Downplaying Emission Concerns, BMW Chief Says No Threat to Diesel Cars

  • Published By: Sridhar@cartoq.com
  • 30 June 2019
  • 266 Views

Good News for Diesel Vehicles

Amid growing clamor over climate change and emission control, the future of automobile industry is said to be electric. Given this, it is natural for enthusiasts and traditionalists to be concerned about what future holds for all-powerful diesel and petrol vehicles. In news that could make a lot of such enthusiasts glad, the diesel engine could live on for another 20 years and petrol for 30 years. And this has come straight from a man who’s right in the thick of action, BMW’s chief technical officer Klaus Froelich. These comments were made at the NextGen event in Munich.

Here is why Klaus thinks that diesel and petrol cars will live on for much further  

A best assumption of 30 percent of electrified sales by 2025 means that at least 80% of our vehicles will have an internal combustion engine. We see areas without a recharging infrastructure such as Russia, the Middle East and the western, internal part of China so they will rely on gasoline engines for another 10 to 15 years. The shift to electrification is over-hyped. Battery-electric vehicles cost more in terms of raw materials for batteries. This will continue and could eventually worsen as demand for these raw materials increases.

Our analysis shows that Froelish’s comments are based on two facts and are applicable to India as well:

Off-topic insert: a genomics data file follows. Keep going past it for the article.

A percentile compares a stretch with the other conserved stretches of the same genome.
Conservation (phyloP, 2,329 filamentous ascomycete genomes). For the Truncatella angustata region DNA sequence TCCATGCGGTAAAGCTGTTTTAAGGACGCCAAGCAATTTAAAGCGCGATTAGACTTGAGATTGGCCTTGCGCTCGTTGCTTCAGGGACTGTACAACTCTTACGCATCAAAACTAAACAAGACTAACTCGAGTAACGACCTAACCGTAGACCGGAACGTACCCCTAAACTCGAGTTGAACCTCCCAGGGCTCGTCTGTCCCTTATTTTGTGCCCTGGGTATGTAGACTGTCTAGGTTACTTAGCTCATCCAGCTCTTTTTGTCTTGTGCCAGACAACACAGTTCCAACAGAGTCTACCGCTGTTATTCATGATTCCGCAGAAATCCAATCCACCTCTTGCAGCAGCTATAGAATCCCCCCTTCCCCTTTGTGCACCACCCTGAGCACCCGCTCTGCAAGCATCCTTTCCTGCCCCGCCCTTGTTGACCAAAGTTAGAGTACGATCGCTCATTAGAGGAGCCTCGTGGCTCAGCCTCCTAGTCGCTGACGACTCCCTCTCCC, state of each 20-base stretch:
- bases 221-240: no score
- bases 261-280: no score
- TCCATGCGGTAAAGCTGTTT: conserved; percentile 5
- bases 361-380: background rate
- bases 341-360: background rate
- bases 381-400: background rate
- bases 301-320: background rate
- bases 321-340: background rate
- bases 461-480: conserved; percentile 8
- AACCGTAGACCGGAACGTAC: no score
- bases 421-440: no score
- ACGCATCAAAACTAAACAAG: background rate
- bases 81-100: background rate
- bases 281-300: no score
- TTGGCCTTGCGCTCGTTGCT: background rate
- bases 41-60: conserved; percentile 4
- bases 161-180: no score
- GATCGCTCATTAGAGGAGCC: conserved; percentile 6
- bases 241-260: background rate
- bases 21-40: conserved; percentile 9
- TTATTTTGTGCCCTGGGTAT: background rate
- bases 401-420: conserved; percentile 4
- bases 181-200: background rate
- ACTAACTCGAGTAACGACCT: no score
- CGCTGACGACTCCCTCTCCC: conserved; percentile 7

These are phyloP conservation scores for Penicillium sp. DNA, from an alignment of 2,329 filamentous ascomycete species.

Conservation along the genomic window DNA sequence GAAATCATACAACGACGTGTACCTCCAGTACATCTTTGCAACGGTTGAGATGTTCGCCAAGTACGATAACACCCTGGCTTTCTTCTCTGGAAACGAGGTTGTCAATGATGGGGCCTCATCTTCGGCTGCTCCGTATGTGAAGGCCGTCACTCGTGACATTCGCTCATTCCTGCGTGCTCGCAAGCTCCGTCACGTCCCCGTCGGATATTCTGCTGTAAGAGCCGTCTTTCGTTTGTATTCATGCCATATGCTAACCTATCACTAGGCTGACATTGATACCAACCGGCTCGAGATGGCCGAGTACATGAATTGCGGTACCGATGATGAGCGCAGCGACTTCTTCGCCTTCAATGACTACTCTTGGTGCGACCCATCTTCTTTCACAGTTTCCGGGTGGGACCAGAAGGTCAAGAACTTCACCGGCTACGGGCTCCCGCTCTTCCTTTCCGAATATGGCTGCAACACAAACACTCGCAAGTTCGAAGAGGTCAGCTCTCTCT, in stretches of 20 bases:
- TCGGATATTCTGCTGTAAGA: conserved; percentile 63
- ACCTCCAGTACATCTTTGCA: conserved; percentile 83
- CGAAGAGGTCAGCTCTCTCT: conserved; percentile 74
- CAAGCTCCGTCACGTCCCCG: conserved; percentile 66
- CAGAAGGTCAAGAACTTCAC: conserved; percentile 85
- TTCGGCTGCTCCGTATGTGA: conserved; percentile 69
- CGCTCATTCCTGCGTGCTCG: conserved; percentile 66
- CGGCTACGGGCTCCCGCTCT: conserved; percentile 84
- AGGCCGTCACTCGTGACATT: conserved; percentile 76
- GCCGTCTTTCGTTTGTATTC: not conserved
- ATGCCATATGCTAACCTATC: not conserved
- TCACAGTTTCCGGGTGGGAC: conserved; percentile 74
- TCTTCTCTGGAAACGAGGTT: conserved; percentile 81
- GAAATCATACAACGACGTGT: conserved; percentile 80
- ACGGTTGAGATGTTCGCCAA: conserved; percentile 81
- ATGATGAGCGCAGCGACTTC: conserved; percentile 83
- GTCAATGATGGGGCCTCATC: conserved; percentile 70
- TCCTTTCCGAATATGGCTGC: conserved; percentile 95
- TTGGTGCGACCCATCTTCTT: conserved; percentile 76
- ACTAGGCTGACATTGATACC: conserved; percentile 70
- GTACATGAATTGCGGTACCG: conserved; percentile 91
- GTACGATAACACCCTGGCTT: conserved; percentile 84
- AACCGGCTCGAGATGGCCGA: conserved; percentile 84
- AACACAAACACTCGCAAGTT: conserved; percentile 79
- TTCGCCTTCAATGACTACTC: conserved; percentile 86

1. Use of electric cars requires extensive charging infrastructure that is missing in most parts of the world, including India. It will take years before such an apparatus can be developed to replace petrol and diesel stations. So, a shift toward electric cars will likely take a couple of decades at the very least.

2. The market is yet to get the pricing strategy right for electric cars, The cost of batteries powering such cars is very high, rendering them unviable for the general public. The material used in batteries lithium, cobalt, etc., are already in limited supply. If the electric cars gain currency in future, it will only amplify the demand for these materials and the battery cost will go up.  

Coming to India, our government is also planning to bet big on the electric car industry. A government think-tank has proposed that all small capacity two-wheelers sold in India should shift toward electric power by 2030. Opposing the move, Indian two-wheeler giants such as Bajaj Auto and TVS Motors have already declared that such a deadline is impractical. The government is also working on increasing subsidy to electric vehicles to encourage their use. It also plans to establish charging stations for electric vehicles across the country. However, all these measures are yet to hit the ground though.

Coming to petrol and diesel engines, the proportion of these engines powering modern cars is likely to start a steady decline from now on. Even BMW is dumping the big V12 twin turbo petrol engine and is likely to replace it with a V8 petrol hybrid powertrain. This is likely to play out with diesel engines as well and hybrids are likely to become more common than ever. So, expect mild hybrids and full hybrids to dominate roads for the next decade or so, even as electric vehicles try to catch up.

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